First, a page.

Disclaimer: This review was conducted on PS4. A code was supplied by the publisher for the purpose of this review.

Roughly two years after the release of Toukiden: Kiwami on PS4, we are now finally getting a sequel. Toukiden 2, published by Koei Tecmo, is an action RPG filled with surprises and pleasantries I wouldn’t have previously expected from the developer, Omega Force.

The Toukiden series isn’t your typical Omega Force musou game. It has much more in common with games like Monster Hunter and Freedom Wars than Dynasty Warriors but it’s definitely no secret that it comes from the same developer as it carries the same quirks and oddities that their rushed jobs usually do. Along with them though comes a deeply interesting narrative and fun hack-n-slash combat filled with quirky, unique characters who feel as involved in the story as you.

Gameplay is pretty simple in Toukiden 2. There are a host of weapons and armor, from chain and sickle to sword and shield which you use to increase your damage output and defensive capabilities respectively. Along with these weapons you can equip 3 mitama, which are the souls of warriors that give you unique bonuses and skills.

The first mitama you equip comes with 4 skills that are tied to R1 + one of the face buttons. Usually these are summons, buffs or restorative spells and are extremely helpful when fighting all types of Oni. The second mitama that you equip gives you a defensive skill like a few seconds of immortality or a shield that eats some damage. And the last mitama that you equip gives you a more substantial buff that you can use by pressing R1 + R2.

New to Toukiden 2 there is the addition of demon hands, which is essentially equivalent to the grappling hook from Freedom Wars. By holding R2 you can select an Oni or a part of the Oni to grab onto and lunge yourself at allowing for movement to be much more fluid during combat.

Oni come in a 3 different sizes. There are small imp sized ones that take the usual few hits before they die. There are large ones that have a thick protective layer on them hiding their soul which you can only penetrate by severing limbs. And then there are giant ones which use the same “cut off a body part to do damage” mechanic but feature a significant health increase and usually have a few phases to them.

The most interesting thing about Toukiden 2, though, is the way that story missions are structured. Instead of selecting missions and then being teleported in front of a big boss and back to base once you’ve finished, Toukiden features an expansive open world that you need to run through (or warp through using their fast travel system) in order complete the tasks that are layed out for you. Unlike open worlds found in other games Toukiden is different in that the character resides outside of it, in a hub town, and only interacts with the open world when attempting a mission.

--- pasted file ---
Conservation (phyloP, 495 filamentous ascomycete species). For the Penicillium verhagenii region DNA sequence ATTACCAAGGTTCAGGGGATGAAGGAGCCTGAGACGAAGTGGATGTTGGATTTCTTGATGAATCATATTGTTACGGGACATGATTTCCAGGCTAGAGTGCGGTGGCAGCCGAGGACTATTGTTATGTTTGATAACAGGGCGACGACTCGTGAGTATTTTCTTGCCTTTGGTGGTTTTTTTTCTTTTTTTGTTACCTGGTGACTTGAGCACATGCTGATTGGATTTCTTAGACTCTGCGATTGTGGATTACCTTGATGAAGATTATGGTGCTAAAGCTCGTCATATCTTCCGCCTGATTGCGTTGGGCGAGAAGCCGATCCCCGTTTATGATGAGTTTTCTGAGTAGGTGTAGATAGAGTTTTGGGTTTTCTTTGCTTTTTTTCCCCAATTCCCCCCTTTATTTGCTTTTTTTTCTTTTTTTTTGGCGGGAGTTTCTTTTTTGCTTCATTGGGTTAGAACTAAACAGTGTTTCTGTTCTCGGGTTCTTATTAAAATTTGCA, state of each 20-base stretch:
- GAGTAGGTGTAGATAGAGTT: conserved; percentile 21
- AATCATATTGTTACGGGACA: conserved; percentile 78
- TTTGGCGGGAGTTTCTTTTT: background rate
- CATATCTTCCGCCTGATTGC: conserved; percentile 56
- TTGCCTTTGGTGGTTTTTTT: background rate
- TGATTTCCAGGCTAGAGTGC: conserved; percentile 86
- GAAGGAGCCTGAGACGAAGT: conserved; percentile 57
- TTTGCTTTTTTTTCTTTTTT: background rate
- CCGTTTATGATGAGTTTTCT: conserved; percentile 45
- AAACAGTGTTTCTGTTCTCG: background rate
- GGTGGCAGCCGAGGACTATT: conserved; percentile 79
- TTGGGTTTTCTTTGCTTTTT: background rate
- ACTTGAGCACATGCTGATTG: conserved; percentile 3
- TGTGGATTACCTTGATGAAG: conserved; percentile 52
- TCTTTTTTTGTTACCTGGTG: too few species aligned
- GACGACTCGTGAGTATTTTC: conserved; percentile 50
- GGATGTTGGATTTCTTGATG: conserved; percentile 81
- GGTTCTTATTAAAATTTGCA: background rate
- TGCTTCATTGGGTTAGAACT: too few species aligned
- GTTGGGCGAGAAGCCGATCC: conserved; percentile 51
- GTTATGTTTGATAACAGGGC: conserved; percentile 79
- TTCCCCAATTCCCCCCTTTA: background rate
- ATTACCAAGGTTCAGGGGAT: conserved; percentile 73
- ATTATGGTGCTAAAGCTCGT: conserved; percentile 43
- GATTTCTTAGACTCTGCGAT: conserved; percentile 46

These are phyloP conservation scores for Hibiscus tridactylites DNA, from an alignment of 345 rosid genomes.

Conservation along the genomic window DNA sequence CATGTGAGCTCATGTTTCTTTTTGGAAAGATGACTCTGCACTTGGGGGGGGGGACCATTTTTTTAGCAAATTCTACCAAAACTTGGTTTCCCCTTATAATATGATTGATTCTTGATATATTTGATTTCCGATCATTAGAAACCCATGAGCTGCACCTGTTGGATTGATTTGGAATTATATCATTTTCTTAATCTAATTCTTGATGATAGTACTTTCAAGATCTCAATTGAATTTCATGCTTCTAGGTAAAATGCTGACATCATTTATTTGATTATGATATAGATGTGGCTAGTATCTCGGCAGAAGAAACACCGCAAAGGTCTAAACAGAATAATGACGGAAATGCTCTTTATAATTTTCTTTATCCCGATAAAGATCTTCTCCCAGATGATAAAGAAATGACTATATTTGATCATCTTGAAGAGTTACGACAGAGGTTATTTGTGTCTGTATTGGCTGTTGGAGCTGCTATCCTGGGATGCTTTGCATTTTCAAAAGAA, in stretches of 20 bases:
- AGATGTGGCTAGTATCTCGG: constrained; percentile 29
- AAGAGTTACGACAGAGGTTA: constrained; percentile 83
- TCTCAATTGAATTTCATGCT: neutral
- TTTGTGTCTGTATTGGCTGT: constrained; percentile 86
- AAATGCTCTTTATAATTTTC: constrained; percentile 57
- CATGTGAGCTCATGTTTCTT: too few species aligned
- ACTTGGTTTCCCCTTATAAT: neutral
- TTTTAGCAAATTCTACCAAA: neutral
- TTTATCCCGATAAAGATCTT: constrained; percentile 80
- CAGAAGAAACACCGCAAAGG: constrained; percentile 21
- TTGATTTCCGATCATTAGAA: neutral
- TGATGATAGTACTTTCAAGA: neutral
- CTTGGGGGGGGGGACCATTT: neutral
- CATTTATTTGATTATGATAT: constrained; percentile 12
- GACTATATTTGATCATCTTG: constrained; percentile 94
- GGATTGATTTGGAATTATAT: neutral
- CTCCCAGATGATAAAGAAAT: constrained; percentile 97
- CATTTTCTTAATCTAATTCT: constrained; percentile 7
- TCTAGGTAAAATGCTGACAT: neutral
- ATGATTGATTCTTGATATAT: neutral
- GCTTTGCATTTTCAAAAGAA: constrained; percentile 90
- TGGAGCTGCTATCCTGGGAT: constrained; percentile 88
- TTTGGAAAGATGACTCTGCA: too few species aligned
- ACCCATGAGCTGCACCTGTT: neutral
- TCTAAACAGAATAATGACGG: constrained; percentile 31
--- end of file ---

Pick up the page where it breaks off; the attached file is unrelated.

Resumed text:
All this expansion did come at a cost, however. Toukiden 2 doesn’t look great. It’s graphical fidelity is similar to something like Onigiri on the PS4 and while I generally don’t take offense to a game being ugly, it was certainly shocking to go from the beauty of Horizon: Zero Dawn to Nier: Automata and end up here. More than anything, Toukiden 2 reminds me that we’ve been spoiled by gorgeous AAA games. Yet, even though Toukiden 2 doesn’t have the greatest visuals it still suffers from frame rate drops during big boss fights and while it isn’t even close to unplayable, it is a bit of an annoyance when neither visuals or performance are up to standard.

Technical errors only get more annoying when some characters decide not to show up during in-game cutscenes or gameplay. And there are a few cases in Toukiden 2 when you encounter dialogue that hasn’t been translated at all. This is all par for the course in Omega Force games though as usually they have short development cycles, though that isn’t much of an excuse when the quality of the game suffers.

The story is where Toukiden 2 really shines. While the premise is fairly convoluted and it takes a few hours to get going, the characters really feel special. Each one has a unique and interesting perspective that helps make the narrative feel very deep. Once the story hooks you, you’ll definitely enjoy the ride.

Overall, Toukiden 2 is a great game. It has a few technical flaws, missing translations and lackluster visuals. But the charm of the characters, deeply interesting story and fun combat make up for it’s flaws ten-fold. I’d recommend this game for anyone who enjoys Monster Hunter-style action RPGs.


  • Awesome Combat
  • Deep Story
  • Great Characters


  • Visually Unappealing
  • Technical Issues

Final Score:  7.5 / 10

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